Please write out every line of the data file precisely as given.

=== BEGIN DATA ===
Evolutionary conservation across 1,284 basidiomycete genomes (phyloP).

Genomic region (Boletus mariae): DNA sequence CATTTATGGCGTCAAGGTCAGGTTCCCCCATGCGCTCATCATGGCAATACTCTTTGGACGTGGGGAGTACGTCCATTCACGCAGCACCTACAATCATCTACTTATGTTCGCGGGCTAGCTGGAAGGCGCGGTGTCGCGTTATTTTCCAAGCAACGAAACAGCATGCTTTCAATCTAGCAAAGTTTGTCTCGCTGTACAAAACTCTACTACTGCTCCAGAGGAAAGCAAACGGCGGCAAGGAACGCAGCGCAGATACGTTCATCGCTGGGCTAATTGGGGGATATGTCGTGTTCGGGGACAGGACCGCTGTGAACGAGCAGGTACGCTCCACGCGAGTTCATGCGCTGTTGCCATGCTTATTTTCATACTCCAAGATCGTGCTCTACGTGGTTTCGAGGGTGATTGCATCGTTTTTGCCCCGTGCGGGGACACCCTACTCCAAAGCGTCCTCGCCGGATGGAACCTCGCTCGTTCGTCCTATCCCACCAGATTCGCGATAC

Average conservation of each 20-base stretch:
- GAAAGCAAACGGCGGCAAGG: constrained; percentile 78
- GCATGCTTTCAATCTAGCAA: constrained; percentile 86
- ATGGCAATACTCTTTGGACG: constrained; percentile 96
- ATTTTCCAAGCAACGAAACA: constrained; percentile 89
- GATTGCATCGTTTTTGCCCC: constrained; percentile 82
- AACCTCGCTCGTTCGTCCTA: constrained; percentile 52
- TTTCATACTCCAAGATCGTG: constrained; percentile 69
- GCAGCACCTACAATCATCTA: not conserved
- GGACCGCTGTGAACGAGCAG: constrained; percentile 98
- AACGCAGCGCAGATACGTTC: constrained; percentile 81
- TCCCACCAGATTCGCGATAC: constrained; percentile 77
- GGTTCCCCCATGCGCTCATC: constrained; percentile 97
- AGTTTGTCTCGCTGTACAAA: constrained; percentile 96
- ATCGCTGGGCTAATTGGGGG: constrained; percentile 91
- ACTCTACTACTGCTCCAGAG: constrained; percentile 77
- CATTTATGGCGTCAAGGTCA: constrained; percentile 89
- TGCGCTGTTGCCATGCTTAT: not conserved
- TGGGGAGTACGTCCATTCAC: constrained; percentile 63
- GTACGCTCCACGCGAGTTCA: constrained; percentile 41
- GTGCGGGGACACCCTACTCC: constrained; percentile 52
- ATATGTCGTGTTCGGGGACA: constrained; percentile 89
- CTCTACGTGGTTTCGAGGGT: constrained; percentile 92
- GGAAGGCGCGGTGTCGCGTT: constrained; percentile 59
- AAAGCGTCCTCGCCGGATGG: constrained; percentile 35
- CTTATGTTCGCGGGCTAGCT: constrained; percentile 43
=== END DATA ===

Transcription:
Evolutionary conservation across 1,284 basidiomycete genomes (phyloP).

Genomic region (Boletus mariae): DNA sequence CATTTATGGCGTCAAGGTCAGGTTCCCCCATGCGCTCATCATGGCAATACTCTTTGGACGTGGGGAGTACGTCCATTCACGCAGCACCTACAATCATCTACTTATGTTCGCGGGCTAGCTGGAAGGCGCGGTGTCGCGTTATTTTCCAAGCAACGAAACAGCATGCTTTCAATCTAGCAAAGTTTGTCTCGCTGTACAAAACTCTACTACTGCTCCAGAGGAAAGCAAACGGCGGCAAGGAACGCAGCGCAGATACGTTCATCGCTGGGCTAATTGGGGGATATGTCGTGTTCGGGGACAGGACCGCTGTGAACGAGCAGGTACGCTCCACGCGAGTTCATGCGCTGTTGCCATGCTTATTTTCATACTCCAAGATCGTGCTCTACGTGGTTTCGAGGGTGATTGCATCGTTTTTGCCCCGTGCGGGGACACCCTACTCCAAAGCGTCCTCGCCGGATGGAACCTCGCTCGTTCGTCCTATCCCACCAGATTCGCGATAC

Average conservation of each 20-base stretch:
- GAAAGCAAACGGCGGCAAGG: constrained; percentile 78
- GCATGCTTTCAATCTAGCAA: constrained; percentile 86
- ATGGCAATACTCTTTGGACG: constrained; percentile 96
- ATTTTCCAAGCAACGAAACA: constrained; percentile 89
- GATTGCATCGTTTTTGCCCC: constrained; percentile 82
- AACCTCGCTCGTTCGTCCTA: constrained; percentile 52
- TTTCATACTCCAAGATCGTG: constrained; percentile 69
- GCAGCACCTACAATCATCTA: not conserved
- GGACCGCTGTGAACGAGCAG: constrained; percentile 98
- AACGCAGCGCAGATACGTTC: constrained; percentile 81
- TCCCACCAGATTCGCGATAC: constrained; percentile 77
- GGTTCCCCCATGCGCTCATC: constrained; percentile 97
- AGTTTGTCTCGCTGTACAAA: constrained; percentile 96
- ATCGCTGGGCTAATTGGGGG: constrained; percentile 91
- ACTCTACTACTGCTCCAGAG: constrained; percentile 77
- CATTTATGGCGTCAAGGTCA: constrained; percentile 89
- TGCGCTGTTGCCATGCTTAT: not conserved
- TGGGGAGTACGTCCATTCAC: constrained; percentile 63
- GTACGCTCCACGCGAGTTCA: constrained; percentile 41
- GTGCGGGGACACCCTACTCC: constrained; percentile 52
- ATATGTCGTGTTCGGGGACA: constrained; percentile 89
- CTCTACGTGGTTTCGAGGGT: constrained; percentile 92
- GGAAGGCGCGGTGTCGCGTT: constrained; percentile 59
- AAAGCGTCCTCGCCGGATGG: constrained; percentile 35
- CTTATGTTCGCGGGCTAGCT: constrained; percentile 43